Armando Romeo is the founder of eLearnSecurity, responsible for day-to-day management as well as content creation and delivery of all company courses. Prior to founding eLearnSecurity, Armando served as administrator and head of security for the Hackers Center Research Group and IT Security Services Manager for the Italian Security Brigade. Armando's has extensive experience and expertise in the areas of network security, information security, secure coding and design, Web application security, penetration testing and security awareness. We are very glad that Armando took out some of his precious time and answer few common questions asked by newbies.
Mr Armando it is a great honour for me to take your interview, Would you like to spend few minutes telling our readers on how you got started in the field of Ethical hacking and security?
My pleasure to answer your questions. It all started with the interest and passion for technology in late 80's early 90's when PC's were not so spread and you only had some sporadic friends owning one.
From then I developed the virus of any hacker: curiosity.
I've seriously destroyed my first computer 4 times in the first month because of that. Breaking things is part of curiosity. If you don't break things you are not learning. When you have such a passion, security is the next step. You know the inner details of each component and you can use this knowledge for good or bad purposes. But there's no "hacking" without curiosity and there's no security without "hacking".
What advice would you like to give to the beginners who have just started in this field?
Don't be afraid of frustration. Frustration is your fuel and is what keeps you awake the night figuring out things you don't understand. Be happy to be frustrated, because as long as you strive to understand things, you are on your right path to success.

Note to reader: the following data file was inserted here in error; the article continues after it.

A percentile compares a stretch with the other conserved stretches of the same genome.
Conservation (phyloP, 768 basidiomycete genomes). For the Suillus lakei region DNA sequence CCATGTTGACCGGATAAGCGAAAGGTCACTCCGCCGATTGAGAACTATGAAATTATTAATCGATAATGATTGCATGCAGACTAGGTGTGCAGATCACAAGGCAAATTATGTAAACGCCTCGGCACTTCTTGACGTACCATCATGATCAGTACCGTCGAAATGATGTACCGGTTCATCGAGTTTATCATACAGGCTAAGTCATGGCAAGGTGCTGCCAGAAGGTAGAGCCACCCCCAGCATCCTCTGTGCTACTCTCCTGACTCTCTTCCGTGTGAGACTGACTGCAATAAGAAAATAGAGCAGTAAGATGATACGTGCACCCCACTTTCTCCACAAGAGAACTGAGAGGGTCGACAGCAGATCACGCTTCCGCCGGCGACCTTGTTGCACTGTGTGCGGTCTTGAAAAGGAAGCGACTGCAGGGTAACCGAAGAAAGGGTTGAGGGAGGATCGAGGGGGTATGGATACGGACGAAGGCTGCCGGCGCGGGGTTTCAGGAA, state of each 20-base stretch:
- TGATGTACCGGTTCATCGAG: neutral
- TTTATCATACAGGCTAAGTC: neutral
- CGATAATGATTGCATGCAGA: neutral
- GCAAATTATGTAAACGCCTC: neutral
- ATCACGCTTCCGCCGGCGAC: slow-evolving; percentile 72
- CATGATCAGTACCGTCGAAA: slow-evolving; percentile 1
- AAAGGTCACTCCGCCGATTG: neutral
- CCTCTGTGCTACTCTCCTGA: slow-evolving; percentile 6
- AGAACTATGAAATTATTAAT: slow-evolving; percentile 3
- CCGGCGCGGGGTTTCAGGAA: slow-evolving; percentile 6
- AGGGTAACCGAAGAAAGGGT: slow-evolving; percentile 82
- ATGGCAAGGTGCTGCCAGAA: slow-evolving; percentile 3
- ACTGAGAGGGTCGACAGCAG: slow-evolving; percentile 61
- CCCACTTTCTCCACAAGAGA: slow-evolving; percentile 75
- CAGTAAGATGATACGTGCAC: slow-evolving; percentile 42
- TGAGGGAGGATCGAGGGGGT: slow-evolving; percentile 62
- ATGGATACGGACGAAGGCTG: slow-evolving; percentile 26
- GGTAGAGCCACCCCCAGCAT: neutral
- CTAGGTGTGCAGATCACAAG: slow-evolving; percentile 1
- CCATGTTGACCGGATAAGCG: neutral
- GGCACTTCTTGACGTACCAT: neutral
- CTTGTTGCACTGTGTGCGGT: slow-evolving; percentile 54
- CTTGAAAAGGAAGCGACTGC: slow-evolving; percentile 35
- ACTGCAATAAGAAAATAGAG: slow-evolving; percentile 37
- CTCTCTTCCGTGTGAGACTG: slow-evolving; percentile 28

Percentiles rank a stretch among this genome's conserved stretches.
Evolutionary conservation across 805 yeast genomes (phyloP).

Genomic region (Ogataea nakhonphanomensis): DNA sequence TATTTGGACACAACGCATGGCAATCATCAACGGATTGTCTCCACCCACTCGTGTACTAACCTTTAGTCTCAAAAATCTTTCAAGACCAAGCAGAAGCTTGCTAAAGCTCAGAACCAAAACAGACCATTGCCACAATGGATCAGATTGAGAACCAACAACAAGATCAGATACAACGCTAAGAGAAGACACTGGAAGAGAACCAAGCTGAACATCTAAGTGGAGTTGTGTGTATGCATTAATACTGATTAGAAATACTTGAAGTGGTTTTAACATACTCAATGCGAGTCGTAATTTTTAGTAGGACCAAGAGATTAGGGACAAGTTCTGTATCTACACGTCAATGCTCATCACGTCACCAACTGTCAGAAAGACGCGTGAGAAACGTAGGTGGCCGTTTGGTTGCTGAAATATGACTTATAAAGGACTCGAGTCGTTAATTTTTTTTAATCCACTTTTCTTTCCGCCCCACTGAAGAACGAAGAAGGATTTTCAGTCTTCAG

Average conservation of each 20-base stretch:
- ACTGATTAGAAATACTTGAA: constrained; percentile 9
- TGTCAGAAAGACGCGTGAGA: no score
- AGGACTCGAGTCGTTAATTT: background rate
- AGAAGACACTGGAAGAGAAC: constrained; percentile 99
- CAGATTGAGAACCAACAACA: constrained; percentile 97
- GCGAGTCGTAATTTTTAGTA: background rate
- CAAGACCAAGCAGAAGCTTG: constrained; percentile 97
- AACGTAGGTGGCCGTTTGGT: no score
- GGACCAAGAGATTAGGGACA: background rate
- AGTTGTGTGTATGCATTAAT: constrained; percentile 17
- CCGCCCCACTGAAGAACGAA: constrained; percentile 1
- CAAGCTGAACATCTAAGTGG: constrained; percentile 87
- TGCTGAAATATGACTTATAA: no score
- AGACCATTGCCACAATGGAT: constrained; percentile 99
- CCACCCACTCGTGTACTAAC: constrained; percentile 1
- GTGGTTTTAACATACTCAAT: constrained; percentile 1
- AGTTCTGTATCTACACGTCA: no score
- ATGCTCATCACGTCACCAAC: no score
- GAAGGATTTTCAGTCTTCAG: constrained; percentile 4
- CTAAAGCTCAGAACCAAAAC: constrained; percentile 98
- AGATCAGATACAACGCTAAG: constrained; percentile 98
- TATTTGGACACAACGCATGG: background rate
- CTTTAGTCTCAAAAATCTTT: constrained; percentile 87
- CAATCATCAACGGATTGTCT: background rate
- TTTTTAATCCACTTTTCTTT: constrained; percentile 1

According to you what is the most common mistake which beginners often make?
Trying to do many things all at once. You cannot learn everything all at once. You have to follow a proper path which takes time and perseverance. Too often giving up is the result of frustration.
One needs to be persistent with the path chosen and follow it until enough skills have been acquired in that area before moving on with new interesting study subjects.
Focus is key. Focus on one topic at a time, master it, then move on.
Why do you think that your courses stand out from the rest of the training and certification programs?
Our courses stand out for two main reasons: the way student learn things, the way students put in practice learned things. The learning path I was talking about before, is the cornerstone of our courses and is proven by the success obtained by thousands of students worldwide. Our courses are not a collection of random articles on how to hack this or that. It's optimized to minimize frustration and maximize skills transferred.
Our virtual labs are the most advanced available today. This allows our students to practice their skills against real world networks before they do it in real life.
Finally our certification process is 100% practical. When you see an eCPPT professional it means that he can carry out a penetration test in depth and can provide you with an outstanding report. Simply as that.
Do you think are certifications really worth the knowledge/money?
Multiple choices quizzes will never determine the possession of skills, at least in IT Security and especially into Penetration testing. Human Resources know this and just know that you are not proving any actual skills with those.